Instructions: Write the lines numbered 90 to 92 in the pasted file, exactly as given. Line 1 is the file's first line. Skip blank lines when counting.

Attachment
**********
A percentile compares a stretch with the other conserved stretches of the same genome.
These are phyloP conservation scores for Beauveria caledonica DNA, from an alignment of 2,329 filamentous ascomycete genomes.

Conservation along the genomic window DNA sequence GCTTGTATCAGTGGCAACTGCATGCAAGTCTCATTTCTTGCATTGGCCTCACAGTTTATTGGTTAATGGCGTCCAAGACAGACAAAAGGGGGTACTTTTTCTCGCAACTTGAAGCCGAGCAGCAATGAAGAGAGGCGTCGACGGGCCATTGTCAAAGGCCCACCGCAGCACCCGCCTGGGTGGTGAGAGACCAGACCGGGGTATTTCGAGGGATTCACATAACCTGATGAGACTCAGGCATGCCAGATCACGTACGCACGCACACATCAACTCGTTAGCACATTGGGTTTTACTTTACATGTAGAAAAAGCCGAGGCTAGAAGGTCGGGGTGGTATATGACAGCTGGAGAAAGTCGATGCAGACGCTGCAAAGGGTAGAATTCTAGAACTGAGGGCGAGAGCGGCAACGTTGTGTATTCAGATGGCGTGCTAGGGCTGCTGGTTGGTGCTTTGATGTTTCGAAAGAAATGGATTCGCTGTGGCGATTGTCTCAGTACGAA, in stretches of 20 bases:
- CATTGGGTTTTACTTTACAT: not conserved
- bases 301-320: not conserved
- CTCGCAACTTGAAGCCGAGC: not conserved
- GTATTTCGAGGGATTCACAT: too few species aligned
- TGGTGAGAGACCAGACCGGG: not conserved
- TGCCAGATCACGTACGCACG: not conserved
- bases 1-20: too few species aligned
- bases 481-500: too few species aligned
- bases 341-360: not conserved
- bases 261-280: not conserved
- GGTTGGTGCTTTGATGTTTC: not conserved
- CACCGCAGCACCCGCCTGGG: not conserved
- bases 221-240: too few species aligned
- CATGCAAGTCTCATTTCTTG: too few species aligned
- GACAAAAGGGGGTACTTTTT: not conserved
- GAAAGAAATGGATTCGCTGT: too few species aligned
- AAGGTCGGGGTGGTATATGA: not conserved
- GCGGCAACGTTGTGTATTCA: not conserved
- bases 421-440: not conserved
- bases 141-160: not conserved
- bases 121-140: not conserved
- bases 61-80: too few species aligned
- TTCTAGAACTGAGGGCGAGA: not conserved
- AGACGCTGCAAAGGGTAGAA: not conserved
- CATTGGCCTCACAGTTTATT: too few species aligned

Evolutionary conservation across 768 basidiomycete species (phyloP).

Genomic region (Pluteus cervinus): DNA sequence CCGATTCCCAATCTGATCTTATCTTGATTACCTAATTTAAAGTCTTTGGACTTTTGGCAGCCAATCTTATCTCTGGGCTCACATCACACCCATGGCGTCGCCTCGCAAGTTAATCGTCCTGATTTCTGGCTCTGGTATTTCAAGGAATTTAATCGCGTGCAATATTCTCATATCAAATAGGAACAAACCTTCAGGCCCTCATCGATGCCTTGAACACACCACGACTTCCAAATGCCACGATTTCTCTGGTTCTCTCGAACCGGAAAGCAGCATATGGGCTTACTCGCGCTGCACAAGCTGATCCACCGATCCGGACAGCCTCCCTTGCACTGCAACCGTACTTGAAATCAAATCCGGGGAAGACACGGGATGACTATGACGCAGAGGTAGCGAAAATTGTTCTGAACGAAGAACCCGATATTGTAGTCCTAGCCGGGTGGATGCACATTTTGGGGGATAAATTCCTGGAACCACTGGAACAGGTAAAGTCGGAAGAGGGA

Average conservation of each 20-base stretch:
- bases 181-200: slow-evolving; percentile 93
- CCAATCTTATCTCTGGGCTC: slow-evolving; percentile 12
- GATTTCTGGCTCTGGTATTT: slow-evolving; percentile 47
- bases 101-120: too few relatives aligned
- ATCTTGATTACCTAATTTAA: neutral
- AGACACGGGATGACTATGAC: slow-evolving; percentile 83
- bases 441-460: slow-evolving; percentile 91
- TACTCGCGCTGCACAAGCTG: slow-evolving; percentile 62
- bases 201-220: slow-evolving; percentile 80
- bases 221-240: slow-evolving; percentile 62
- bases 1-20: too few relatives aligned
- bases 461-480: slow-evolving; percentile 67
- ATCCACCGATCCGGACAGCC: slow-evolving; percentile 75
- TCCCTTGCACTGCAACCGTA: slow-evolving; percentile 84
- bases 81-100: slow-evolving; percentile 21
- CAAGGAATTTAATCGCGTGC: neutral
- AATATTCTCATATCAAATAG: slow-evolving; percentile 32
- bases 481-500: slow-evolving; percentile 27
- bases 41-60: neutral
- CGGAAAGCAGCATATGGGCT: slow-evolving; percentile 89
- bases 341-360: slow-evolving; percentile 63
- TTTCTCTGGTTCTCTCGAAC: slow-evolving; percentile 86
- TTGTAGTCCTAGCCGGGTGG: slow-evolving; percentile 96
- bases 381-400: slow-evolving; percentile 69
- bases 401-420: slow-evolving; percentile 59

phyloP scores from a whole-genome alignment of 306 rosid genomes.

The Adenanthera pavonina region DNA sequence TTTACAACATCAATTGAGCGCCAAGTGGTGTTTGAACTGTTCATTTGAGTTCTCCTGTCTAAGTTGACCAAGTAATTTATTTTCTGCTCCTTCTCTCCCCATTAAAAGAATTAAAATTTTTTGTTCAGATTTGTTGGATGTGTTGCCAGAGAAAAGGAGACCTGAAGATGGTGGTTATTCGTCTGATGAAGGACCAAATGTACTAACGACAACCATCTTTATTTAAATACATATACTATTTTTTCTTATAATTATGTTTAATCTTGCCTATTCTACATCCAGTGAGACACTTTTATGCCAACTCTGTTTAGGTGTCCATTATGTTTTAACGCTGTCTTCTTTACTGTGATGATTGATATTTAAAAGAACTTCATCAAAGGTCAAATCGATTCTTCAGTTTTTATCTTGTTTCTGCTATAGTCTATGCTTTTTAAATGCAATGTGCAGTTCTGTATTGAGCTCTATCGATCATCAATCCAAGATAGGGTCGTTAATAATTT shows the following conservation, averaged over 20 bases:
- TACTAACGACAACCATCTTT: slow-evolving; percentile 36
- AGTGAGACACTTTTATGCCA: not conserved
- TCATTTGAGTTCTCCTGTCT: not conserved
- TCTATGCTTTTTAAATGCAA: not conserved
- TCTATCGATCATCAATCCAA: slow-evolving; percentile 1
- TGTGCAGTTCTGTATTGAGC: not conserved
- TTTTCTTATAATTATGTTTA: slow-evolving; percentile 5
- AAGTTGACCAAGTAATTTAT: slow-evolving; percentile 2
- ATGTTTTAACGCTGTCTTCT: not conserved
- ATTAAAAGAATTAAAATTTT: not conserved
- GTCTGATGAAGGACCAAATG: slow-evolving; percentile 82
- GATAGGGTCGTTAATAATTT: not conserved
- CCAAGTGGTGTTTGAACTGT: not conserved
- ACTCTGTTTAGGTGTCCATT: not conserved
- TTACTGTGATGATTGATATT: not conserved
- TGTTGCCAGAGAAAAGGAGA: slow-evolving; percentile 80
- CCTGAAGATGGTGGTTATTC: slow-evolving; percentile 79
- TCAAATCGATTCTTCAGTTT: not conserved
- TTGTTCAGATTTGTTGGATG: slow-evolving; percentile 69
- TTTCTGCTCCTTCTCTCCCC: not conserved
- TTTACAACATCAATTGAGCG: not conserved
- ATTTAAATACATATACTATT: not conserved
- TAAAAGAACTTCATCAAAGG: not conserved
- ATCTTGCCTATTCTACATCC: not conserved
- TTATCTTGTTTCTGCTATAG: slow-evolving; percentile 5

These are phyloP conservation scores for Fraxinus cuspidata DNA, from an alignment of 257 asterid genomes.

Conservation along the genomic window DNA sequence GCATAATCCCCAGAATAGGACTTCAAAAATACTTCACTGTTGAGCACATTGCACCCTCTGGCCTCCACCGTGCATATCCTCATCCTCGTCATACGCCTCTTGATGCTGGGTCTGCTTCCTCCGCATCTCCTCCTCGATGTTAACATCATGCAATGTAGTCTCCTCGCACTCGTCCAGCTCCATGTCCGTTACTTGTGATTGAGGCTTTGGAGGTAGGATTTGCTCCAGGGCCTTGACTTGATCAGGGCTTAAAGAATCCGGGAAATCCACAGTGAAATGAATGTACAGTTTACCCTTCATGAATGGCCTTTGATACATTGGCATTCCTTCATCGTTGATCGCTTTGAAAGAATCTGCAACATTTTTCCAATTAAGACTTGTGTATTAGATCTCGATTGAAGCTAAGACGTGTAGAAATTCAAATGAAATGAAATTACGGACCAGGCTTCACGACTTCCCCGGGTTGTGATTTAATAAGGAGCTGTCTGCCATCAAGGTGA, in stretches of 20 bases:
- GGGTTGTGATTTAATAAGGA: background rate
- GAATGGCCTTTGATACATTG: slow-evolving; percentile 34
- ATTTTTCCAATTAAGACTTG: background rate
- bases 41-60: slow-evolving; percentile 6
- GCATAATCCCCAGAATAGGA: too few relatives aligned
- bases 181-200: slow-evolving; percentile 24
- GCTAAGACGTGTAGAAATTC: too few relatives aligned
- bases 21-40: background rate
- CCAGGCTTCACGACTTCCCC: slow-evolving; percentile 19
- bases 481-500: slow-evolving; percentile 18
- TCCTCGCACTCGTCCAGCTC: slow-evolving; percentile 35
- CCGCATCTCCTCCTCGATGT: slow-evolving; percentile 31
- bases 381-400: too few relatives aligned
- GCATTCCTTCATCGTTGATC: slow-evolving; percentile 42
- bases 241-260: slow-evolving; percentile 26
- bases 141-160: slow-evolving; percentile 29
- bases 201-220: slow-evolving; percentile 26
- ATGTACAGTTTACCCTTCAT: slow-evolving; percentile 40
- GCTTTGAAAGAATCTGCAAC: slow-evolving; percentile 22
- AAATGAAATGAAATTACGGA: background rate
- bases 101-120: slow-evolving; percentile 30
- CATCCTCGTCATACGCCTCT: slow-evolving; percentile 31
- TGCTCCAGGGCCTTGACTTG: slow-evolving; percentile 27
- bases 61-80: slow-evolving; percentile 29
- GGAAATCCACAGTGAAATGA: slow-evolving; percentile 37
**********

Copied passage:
- GCATAATCCCCAGAATAGGA: too few relatives aligned
- bases 181-200: slow-evolving; percentile 24
- GCTAAGACGTGTAGAAATTC: too few relatives aligned